One training I look forward to ever so often is a defensive driving course that our company has each employee attend every 3 or so years. Past trainers have worked with the NYPD to train them on high speed chases, so naturally I feel super legit going to this. 

We practice in the 'snow car' which resembles driving on ice and snow. We do a mock test where texting is involved to show the dangers. We practice backing into all parking spots and how to brake instantly. 

After all of the training and practice rounds, the trainer reminded us all that one of the most important things you can do to prevent an accident is use your blinkers to signal lane changes and transitions. Braking in advance would also be included. The defensive driving trainer of the NYPD would remind us all that one of the most effective practices you can take on in the vehicle is signaling your plan of action, a communication plan if you will.

I think he's on to something outside of the car, too.

Most 'disasters' in our work can most likely be by passed with an effective communication plan that gets to the people that it should. Most small 'accidents' usually won't happen when we create a habitual manner of communication on our priority areas and thus actions in life.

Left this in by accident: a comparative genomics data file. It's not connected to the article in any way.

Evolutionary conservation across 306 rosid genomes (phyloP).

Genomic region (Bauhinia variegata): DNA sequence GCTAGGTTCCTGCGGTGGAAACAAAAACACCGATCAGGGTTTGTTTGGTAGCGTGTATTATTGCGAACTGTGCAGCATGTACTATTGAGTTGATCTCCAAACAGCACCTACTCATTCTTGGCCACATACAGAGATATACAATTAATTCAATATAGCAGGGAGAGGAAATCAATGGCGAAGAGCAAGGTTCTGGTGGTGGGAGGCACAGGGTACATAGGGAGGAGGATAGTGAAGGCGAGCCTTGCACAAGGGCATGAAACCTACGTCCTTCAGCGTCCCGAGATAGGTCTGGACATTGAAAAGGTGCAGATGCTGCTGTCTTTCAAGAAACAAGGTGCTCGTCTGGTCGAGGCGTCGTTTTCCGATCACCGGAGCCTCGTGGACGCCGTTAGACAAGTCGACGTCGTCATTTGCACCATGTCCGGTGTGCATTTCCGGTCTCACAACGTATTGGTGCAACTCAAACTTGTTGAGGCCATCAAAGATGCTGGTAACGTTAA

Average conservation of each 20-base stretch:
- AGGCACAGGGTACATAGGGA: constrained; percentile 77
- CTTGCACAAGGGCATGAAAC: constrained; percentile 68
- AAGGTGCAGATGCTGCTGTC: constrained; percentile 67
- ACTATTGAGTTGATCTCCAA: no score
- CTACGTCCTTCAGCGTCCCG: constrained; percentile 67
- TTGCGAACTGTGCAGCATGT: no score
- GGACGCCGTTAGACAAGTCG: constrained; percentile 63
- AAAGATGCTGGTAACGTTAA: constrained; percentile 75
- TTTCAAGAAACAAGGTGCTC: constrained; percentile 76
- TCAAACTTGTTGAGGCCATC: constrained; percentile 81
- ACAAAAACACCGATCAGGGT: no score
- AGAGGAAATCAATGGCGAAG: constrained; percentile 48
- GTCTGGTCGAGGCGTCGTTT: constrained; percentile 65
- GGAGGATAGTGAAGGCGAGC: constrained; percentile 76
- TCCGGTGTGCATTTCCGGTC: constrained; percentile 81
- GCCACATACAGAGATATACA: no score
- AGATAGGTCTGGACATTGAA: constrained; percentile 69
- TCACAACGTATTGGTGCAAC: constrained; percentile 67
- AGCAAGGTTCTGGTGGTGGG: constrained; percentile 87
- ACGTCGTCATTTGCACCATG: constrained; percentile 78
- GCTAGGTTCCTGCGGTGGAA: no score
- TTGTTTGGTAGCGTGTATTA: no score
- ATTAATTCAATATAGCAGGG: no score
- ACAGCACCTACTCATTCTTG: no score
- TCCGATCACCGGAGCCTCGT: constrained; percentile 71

One of my husband's pet peeves is when tail lights are out. He will offer to fix them on the spot for you because of the safely implications when those lights are out. For myself, I am trying to look at the broken pieces that prevent effective communication and fix them on the spot. 

A few learnings so far: 

Things 3: I've been using this app for a month now and it's a favorite. It's a great way to create small, actionable steps into each day. Take a large area of life or a project to be completed, break it down with the app, assign deadlines to each task, and bam. A solid communication plan mapped out day by day. The one feature I love is having an inbox-- this is where you pile up the random thoughts, ideas, things to be done. You have to discipline yourself to review this often and assign each task or idea to be actionable but it gives a lot of freedom to brain dump throughout the day, knowing that it will get done. Also, the 'Today' feature allows you to see just what you need to get done that day. I like having those and just those tasks in front of me. 

Death by Meeting: This is a great, quick read to frame up meetings-- when to have them, when not to have them, alternative ways to communicate with a group outside of the traditional 'meeting'. Take a few nuggets from the book and implement into your weekly, monthly, and yearly calendar. IE if you are married, a weekly 'family meeting' to review the week ahead; for the most significant aspects of your life, every quarter have a strategic meeting for that space. 

Lastly, Just Ask: Want to know if your communication is effective? Just ask those that it impacts the most. Plug in dates in the calendar to ask for feedback in this area. Some might find that a strange ask but it is far worth it to be strange than ignorant!